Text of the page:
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Chinese property crash: what are the odds?
The Chinese property market's crash potential has been described as 'Dubai times a thousand – or worse'.
The Chinese property market's crash potential has been described as 'Dubai times a thousand – or worse', but the limited data available makes forecasting exceptionally difficult.
China’s 'Golden Week' national holiday ended a week ago. Traditionally, it’s the buying season for residential property, but this year the market was quiet.
Buy one, get one free
According to China Daily, sales volume shrank in 16 of the country’s 20 largest cities, and by more than 50% in eight of them. In Beijing, sales fell 23%; in Shanghai, they were an astonishing 80% below the 2010 level. In Nanjing, things were so bad that some developers tried to entice buyers with buy one, get one free deals – buy a house, and get an apartment free.
Analysts have predicted a Chinese property price crash for years. By 2008, the Chinese government was already imposing sales taxes on flipped properties, demanding larger deposits on loans and implementing increased bank reserve requirements, in an attempt to let a bit of air out of the bubble.
Yet prices in the major cities continued to rise: up 10% in 2009 and 21.5% in 2010, the year hedge-fund hero Jim Chanos (the man who called the Enron collapse) described the market’s crash potential as 'Dubai times a thousand – or worse'. So far, we've seen a mild scrape but no crash. So why’s it so hard to predict?
The Chinese market’s built on different foundations from our own. People have been buying property for only 21 years, and the government runs the banking system and owns the land. As a result, the residential property market is only 'free' to a limited extent. Beyond that, it functions as a government tool with which to massage the wider economy.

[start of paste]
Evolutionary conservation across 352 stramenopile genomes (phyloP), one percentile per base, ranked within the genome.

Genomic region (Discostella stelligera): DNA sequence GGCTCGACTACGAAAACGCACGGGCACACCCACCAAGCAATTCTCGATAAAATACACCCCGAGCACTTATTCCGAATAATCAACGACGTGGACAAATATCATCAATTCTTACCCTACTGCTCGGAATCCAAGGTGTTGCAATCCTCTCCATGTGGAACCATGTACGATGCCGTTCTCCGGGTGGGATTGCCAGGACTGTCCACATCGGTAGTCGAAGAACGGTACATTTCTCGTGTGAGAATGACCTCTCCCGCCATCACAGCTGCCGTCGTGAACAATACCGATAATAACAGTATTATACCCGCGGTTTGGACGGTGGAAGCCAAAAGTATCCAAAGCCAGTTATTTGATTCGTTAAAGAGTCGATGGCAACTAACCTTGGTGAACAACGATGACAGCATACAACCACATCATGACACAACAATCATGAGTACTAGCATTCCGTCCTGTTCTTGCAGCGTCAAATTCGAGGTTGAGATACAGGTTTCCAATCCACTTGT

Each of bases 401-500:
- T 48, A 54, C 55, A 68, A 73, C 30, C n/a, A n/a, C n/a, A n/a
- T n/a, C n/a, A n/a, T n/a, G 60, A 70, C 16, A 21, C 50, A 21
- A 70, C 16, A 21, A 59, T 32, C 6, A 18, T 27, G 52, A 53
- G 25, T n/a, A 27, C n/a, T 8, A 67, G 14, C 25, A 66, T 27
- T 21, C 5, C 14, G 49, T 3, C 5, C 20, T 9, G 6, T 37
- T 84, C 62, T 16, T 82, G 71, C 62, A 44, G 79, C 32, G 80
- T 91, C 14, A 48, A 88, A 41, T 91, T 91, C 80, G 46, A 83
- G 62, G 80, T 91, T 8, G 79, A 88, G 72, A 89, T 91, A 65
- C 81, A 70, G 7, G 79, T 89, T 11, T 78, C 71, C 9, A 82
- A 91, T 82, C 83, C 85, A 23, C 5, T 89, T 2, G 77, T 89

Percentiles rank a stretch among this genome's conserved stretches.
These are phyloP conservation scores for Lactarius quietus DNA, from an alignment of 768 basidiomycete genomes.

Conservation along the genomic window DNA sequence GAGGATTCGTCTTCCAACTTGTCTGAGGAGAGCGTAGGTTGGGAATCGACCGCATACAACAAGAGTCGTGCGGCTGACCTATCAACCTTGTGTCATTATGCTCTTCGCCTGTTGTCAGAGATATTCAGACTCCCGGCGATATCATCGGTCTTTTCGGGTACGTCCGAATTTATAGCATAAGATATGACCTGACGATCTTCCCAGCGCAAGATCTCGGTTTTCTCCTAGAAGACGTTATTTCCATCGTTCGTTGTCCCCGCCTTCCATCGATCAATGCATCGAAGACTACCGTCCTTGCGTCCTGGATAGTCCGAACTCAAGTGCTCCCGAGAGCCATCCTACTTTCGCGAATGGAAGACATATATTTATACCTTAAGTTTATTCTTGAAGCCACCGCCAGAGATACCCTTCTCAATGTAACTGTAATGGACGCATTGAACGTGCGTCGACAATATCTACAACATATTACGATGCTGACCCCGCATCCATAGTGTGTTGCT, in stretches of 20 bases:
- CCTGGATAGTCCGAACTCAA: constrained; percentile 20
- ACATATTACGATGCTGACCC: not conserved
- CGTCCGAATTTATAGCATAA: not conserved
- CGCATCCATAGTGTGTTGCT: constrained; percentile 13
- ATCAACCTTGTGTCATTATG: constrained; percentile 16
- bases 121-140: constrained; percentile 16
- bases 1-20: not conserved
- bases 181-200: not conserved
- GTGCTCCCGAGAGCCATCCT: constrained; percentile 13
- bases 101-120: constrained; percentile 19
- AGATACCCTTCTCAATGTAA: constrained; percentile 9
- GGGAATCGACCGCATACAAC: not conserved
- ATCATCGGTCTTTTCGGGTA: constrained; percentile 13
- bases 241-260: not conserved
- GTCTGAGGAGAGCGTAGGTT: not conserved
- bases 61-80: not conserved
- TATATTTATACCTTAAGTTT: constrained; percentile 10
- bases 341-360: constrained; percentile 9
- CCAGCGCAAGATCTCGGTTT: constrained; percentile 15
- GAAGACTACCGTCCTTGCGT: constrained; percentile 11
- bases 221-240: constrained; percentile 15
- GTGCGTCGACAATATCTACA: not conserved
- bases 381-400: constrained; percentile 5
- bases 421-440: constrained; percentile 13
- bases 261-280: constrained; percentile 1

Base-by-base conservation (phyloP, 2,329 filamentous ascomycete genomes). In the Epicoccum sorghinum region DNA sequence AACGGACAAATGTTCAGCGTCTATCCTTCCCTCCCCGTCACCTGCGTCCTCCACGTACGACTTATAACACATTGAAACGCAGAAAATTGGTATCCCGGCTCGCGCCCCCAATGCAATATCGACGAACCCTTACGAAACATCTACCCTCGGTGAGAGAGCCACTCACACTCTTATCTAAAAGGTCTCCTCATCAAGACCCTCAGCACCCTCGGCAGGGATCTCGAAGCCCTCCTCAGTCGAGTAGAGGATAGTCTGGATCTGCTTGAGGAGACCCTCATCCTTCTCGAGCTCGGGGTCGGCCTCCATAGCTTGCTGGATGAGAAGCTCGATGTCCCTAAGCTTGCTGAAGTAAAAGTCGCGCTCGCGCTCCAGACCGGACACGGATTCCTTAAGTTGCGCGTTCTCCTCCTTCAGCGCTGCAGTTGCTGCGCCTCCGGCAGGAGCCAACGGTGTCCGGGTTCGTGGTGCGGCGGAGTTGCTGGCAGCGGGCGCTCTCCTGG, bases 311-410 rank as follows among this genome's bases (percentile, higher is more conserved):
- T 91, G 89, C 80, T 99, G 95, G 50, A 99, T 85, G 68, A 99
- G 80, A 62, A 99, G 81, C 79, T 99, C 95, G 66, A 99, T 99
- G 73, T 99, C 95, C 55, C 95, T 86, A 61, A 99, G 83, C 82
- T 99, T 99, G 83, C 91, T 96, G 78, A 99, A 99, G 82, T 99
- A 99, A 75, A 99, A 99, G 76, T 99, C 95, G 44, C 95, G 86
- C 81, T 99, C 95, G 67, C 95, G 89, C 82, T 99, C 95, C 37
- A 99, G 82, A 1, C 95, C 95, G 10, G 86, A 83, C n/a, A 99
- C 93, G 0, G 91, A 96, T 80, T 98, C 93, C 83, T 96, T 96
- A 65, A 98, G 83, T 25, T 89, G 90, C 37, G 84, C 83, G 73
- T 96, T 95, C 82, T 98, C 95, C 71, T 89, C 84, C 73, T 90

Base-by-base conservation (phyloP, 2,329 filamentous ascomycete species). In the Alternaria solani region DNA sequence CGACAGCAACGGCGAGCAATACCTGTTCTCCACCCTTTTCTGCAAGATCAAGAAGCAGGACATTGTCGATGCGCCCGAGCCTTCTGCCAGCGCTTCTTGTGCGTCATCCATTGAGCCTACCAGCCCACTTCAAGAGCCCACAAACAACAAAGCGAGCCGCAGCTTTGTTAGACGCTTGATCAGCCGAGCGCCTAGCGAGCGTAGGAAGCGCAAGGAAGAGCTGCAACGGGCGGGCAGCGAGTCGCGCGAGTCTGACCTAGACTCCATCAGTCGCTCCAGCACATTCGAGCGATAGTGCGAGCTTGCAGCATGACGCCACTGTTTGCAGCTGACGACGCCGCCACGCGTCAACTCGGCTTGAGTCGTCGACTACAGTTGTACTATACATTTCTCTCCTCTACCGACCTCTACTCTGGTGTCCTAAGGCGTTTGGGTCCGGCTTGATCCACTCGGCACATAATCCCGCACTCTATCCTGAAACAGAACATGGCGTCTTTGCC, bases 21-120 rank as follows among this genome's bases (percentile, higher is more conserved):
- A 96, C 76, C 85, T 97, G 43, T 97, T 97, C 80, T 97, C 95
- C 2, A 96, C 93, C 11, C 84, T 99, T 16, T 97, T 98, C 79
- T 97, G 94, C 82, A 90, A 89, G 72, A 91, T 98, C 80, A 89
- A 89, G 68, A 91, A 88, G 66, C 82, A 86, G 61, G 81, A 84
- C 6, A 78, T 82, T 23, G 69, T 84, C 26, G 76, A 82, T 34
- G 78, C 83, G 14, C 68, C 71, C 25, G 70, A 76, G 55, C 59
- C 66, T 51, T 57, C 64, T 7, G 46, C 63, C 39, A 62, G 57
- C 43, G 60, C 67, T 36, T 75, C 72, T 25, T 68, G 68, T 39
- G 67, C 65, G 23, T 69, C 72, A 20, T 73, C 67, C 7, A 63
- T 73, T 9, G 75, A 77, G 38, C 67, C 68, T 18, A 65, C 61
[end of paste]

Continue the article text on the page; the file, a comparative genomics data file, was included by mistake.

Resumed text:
Furthermore, because the government effectively runs the market it controls the flow of data. When the figures might cause panic, it can simply withhold them.
However, by all conventional methods of measuring the market’s sustainability, house prices are inflated, with tiny city flats selling at more than 20 times the average household (two-earner) salary. And it’s been teetering on the brink since before the summer, when Standard & Poor's, fearing a price war among developers who were keen to offload property before government moves to restrict lending fed through to volume, downgraded the country’s property development sector from 'stable' to 'negative'.
Developers must have been hoping that inflation would drop, allowing lower interest rates to at least support the industry through difficult times. But some food prices are up 30% on the year.
The UK, European mainland and the US have all seen property price falls. They’ve all mattered, but the Chinese property market really matters.
Property as a government tool
The fact that the Chinese property market has been allowed to become such a significant tool for economic control means the repercussions of a crash would be particularly serious. Some 14% of the workforce is employed in construction, an industry that accounts for 12% of GDP. Some analysts estimate the real figure to be more than three times that, when taking into account indirect investment in house-building.
The banks are completely at the mercy of the financial health of the developers and local government, whose infrastructure projects – built on borrowed money – have been compensating for the country’s shrinking exports. Meanwhile, land sales and property taxes have been allowed to become a vital proportion of generated revenue.
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